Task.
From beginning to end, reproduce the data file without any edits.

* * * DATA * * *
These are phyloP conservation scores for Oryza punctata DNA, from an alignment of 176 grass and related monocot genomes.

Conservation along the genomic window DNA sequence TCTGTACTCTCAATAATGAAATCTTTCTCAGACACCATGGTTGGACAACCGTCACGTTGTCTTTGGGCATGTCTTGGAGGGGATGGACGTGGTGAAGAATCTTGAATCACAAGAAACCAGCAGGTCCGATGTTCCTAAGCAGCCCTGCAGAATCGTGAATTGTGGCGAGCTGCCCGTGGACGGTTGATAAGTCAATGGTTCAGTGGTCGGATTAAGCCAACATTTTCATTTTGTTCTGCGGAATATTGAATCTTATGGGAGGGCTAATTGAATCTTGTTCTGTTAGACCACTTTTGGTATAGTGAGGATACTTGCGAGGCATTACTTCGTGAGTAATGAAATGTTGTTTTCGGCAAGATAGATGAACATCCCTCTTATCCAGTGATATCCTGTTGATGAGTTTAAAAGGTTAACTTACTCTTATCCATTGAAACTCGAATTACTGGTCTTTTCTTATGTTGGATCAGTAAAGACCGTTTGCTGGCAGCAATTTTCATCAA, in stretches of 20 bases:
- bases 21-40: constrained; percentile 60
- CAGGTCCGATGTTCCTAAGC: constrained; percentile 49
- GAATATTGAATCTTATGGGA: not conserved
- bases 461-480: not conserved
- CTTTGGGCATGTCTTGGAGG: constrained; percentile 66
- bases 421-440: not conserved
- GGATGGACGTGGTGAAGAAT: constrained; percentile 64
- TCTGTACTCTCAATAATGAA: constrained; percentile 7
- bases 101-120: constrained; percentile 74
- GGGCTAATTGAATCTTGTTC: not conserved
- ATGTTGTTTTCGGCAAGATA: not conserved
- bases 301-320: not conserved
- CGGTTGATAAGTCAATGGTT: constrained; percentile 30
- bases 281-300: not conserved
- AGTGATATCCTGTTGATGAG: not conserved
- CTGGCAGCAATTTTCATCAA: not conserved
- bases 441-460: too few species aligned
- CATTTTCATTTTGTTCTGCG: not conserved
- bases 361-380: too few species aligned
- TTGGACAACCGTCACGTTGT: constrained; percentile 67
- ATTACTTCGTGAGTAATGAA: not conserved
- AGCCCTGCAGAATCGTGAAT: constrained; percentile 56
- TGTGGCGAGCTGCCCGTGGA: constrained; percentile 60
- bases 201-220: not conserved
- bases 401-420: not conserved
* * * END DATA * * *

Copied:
These are phyloP conservation scores for Oryza punctata DNA, from an alignment of 176 grass and related monocot genomes.

Conservation along the genomic window DNA sequence TCTGTACTCTCAATAATGAAATCTTTCTCAGACACCATGGTTGGACAACCGTCACGTTGTCTTTGGGCATGTCTTGGAGGGGATGGACGTGGTGAAGAATCTTGAATCACAAGAAACCAGCAGGTCCGATGTTCCTAAGCAGCCCTGCAGAATCGTGAATTGTGGCGAGCTGCCCGTGGACGGTTGATAAGTCAATGGTTCAGTGGTCGGATTAAGCCAACATTTTCATTTTGTTCTGCGGAATATTGAATCTTATGGGAGGGCTAATTGAATCTTGTTCTGTTAGACCACTTTTGGTATAGTGAGGATACTTGCGAGGCATTACTTCGTGAGTAATGAAATGTTGTTTTCGGCAAGATAGATGAACATCCCTCTTATCCAGTGATATCCTGTTGATGAGTTTAAAAGGTTAACTTACTCTTATCCATTGAAACTCGAATTACTGGTCTTTTCTTATGTTGGATCAGTAAAGACCGTTTGCTGGCAGCAATTTTCATCAA, in stretches of 20 bases:
- bases 21-40: constrained; percentile 60
- CAGGTCCGATGTTCCTAAGC: constrained; percentile 49
- GAATATTGAATCTTATGGGA: not conserved
- bases 461-480: not conserved
- CTTTGGGCATGTCTTGGAGG: constrained; percentile 66
- bases 421-440: not conserved
- GGATGGACGTGGTGAAGAAT: constrained; percentile 64
- TCTGTACTCTCAATAATGAA: constrained; percentile 7
- bases 101-120: constrained; percentile 74
- GGGCTAATTGAATCTTGTTC: not conserved
- ATGTTGTTTTCGGCAAGATA: not conserved
- bases 301-320: not conserved
- CGGTTGATAAGTCAATGGTT: constrained; percentile 30
- bases 281-300: not conserved
- AGTGATATCCTGTTGATGAG: not conserved
- CTGGCAGCAATTTTCATCAA: not conserved
- bases 441-460: too few species aligned
- CATTTTCATTTTGTTCTGCG: not conserved
- bases 361-380: too few species aligned
- TTGGACAACCGTCACGTTGT: constrained; percentile 67
- ATTACTTCGTGAGTAATGAA: not conserved
- AGCCCTGCAGAATCGTGAAT: constrained; percentile 56
- TGTGGCGAGCTGCCCGTGGA: constrained; percentile 60
- bases 201-220: not conserved
- bases 401-420: not conserved